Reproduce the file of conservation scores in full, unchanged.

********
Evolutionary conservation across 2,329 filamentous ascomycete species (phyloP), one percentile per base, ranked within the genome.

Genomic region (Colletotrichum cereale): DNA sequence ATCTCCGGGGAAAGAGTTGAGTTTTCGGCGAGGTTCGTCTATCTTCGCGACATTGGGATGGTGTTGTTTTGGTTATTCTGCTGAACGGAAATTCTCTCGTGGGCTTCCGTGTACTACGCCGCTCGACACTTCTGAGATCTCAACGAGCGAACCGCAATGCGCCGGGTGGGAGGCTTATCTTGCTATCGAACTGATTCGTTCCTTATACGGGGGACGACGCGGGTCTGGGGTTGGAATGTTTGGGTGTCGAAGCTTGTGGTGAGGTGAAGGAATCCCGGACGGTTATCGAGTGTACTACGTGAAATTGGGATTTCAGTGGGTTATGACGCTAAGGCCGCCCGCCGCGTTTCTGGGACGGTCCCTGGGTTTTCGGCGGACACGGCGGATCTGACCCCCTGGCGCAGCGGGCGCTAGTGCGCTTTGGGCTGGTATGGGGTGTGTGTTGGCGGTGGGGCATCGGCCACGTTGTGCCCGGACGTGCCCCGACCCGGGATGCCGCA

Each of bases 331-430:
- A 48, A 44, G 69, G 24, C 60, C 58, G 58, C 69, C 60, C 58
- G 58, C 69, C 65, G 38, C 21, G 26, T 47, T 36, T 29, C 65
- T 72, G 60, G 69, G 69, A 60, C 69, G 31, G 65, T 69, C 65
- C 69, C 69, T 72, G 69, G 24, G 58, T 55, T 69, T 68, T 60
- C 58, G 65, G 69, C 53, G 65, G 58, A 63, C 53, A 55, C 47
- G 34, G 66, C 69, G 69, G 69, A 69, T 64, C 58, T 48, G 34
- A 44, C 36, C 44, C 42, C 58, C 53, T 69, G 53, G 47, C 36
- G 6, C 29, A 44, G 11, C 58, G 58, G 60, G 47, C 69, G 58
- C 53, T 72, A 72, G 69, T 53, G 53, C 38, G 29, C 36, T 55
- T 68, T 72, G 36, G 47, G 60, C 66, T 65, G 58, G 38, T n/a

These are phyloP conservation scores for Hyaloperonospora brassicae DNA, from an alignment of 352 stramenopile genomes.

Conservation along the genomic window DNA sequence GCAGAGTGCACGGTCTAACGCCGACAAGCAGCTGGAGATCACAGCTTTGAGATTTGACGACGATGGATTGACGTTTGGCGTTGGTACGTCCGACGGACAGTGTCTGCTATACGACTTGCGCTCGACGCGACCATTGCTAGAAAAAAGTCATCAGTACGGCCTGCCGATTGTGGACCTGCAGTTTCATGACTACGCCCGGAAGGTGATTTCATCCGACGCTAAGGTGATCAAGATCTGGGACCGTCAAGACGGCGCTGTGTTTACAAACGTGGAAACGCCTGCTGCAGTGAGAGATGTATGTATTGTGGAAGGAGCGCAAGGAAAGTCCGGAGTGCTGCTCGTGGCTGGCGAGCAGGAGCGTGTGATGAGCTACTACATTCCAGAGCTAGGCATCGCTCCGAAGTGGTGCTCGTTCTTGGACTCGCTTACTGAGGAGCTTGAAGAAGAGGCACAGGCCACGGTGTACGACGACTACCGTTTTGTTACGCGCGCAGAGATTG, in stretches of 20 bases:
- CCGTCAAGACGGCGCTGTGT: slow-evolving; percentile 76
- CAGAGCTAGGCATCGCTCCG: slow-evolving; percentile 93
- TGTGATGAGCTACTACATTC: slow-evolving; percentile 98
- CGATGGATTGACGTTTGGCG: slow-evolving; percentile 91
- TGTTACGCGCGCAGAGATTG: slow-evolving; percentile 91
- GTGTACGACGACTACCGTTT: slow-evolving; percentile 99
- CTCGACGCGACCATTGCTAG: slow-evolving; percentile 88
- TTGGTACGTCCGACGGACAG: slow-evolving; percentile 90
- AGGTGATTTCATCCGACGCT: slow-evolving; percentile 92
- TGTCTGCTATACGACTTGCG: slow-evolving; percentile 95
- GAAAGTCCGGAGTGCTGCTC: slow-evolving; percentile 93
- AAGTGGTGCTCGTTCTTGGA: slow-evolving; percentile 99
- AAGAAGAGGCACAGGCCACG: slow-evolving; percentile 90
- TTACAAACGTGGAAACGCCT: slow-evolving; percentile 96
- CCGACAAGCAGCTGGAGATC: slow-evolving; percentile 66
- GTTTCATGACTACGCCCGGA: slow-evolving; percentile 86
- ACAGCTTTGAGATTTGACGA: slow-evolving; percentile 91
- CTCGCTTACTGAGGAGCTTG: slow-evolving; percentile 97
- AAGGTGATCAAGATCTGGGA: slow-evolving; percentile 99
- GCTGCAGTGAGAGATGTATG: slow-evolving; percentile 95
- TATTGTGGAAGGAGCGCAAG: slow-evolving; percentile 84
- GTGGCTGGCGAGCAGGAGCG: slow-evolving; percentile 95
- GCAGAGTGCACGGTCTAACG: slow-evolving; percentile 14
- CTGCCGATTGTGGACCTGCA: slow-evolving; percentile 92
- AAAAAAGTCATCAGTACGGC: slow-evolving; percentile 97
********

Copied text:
Evolutionary conservation across 2,329 filamentous ascomycete species (phyloP), one percentile per base, ranked within the genome.

Genomic region (Colletotrichum cereale): DNA sequence ATCTCCGGGGAAAGAGTTGAGTTTTCGGCGAGGTTCGTCTATCTTCGCGACATTGGGATGGTGTTGTTTTGGTTATTCTGCTGAACGGAAATTCTCTCGTGGGCTTCCGTGTACTACGCCGCTCGACACTTCTGAGATCTCAACGAGCGAACCGCAATGCGCCGGGTGGGAGGCTTATCTTGCTATCGAACTGATTCGTTCCTTATACGGGGGACGACGCGGGTCTGGGGTTGGAATGTTTGGGTGTCGAAGCTTGTGGTGAGGTGAAGGAATCCCGGACGGTTATCGAGTGTACTACGTGAAATTGGGATTTCAGTGGGTTATGACGCTAAGGCCGCCCGCCGCGTTTCTGGGACGGTCCCTGGGTTTTCGGCGGACACGGCGGATCTGACCCCCTGGCGCAGCGGGCGCTAGTGCGCTTTGGGCTGGTATGGGGTGTGTGTTGGCGGTGGGGCATCGGCCACGTTGTGCCCGGACGTGCCCCGACCCGGGATGCCGCA

Each of bases 331-430:
- A 48, A 44, G 69, G 24, C 60, C 58, G 58, C 69, C 60, C 58
- G 58, C 69, C 65, G 38, C 21, G 26, T 47, T 36, T 29, C 65
- T 72, G 60, G 69, G 69, A 60, C 69, G 31, G 65, T 69, C 65
- C 69, C 69, T 72, G 69, G 24, G 58, T 55, T 69, T 68, T 60
- C 58, G 65, G 69, C 53, G 65, G 58, A 63, C 53, A 55, C 47
- G 34, G 66, C 69, G 69, G 69, A 69, T 64, C 58, T 48, G 34
- A 44, C 36, C 44, C 42, C 58, C 53, T 69, G 53, G 47, C 36
- G 6, C 29, A 44, G 11, C 58, G 58, G 60, G 47, C 69, G 58
- C 53, T 72, A 72, G 69, T 53, G 53, C 38, G 29, C 36, T 55
- T 68, T 72, G 36, G 47, G 60, C 66, T 65, G 58, G 38, T n/a

These are phyloP conservation scores for Hyaloperonospora brassicae DNA, from an alignment of 352 stramenopile genomes.

Conservation along the genomic window DNA sequence GCAGAGTGCACGGTCTAACGCCGACAAGCAGCTGGAGATCACAGCTTTGAGATTTGACGACGATGGATTGACGTTTGGCGTTGGTACGTCCGACGGACAGTGTCTGCTATACGACTTGCGCTCGACGCGACCATTGCTAGAAAAAAGTCATCAGTACGGCCTGCCGATTGTGGACCTGCAGTTTCATGACTACGCCCGGAAGGTGATTTCATCCGACGCTAAGGTGATCAAGATCTGGGACCGTCAAGACGGCGCTGTGTTTACAAACGTGGAAACGCCTGCTGCAGTGAGAGATGTATGTATTGTGGAAGGAGCGCAAGGAAAGTCCGGAGTGCTGCTCGTGGCTGGCGAGCAGGAGCGTGTGATGAGCTACTACATTCCAGAGCTAGGCATCGCTCCGAAGTGGTGCTCGTTCTTGGACTCGCTTACTGAGGAGCTTGAAGAAGAGGCACAGGCCACGGTGTACGACGACTACCGTTTTGTTACGCGCGCAGAGATTG, in stretches of 20 bases:
- CCGTCAAGACGGCGCTGTGT: slow-evolving; percentile 76
- CAGAGCTAGGCATCGCTCCG: slow-evolving; percentile 93
- TGTGATGAGCTACTACATTC: slow-evolving; percentile 98
- CGATGGATTGACGTTTGGCG: slow-evolving; percentile 91
- TGTTACGCGCGCAGAGATTG: slow-evolving; percentile 91
- GTGTACGACGACTACCGTTT: slow-evolving; percentile 99
- CTCGACGCGACCATTGCTAG: slow-evolving; percentile 88
- TTGGTACGTCCGACGGACAG: slow-evolving; percentile 90
- AGGTGATTTCATCCGACGCT: slow-evolving; percentile 92
- TGTCTGCTATACGACTTGCG: slow-evolving; percentile 95
- GAAAGTCCGGAGTGCTGCTC: slow-evolving; percentile 93
- AAGTGGTGCTCGTTCTTGGA: slow-evolving; percentile 99
- AAGAAGAGGCACAGGCCACG: slow-evolving; percentile 90
- TTACAAACGTGGAAACGCCT: slow-evolving; percentile 96
- CCGACAAGCAGCTGGAGATC: slow-evolving; percentile 66
- GTTTCATGACTACGCCCGGA: slow-evolving; percentile 86
- ACAGCTTTGAGATTTGACGA: slow-evolving; percentile 91
- CTCGCTTACTGAGGAGCTTG: slow-evolving; percentile 97
- AAGGTGATCAAGATCTGGGA: slow-evolving; percentile 99
- GCTGCAGTGAGAGATGTATG: slow-evolving; percentile 95
- TATTGTGGAAGGAGCGCAAG: slow-evolving; percentile 84
- GTGGCTGGCGAGCAGGAGCG: slow-evolving; percentile 95
- GCAGAGTGCACGGTCTAACG: slow-evolving; percentile 14
- CTGCCGATTGTGGACCTGCA: slow-evolving; percentile 92
- AAAAAAGTCATCAGTACGGC: slow-evolving; percentile 97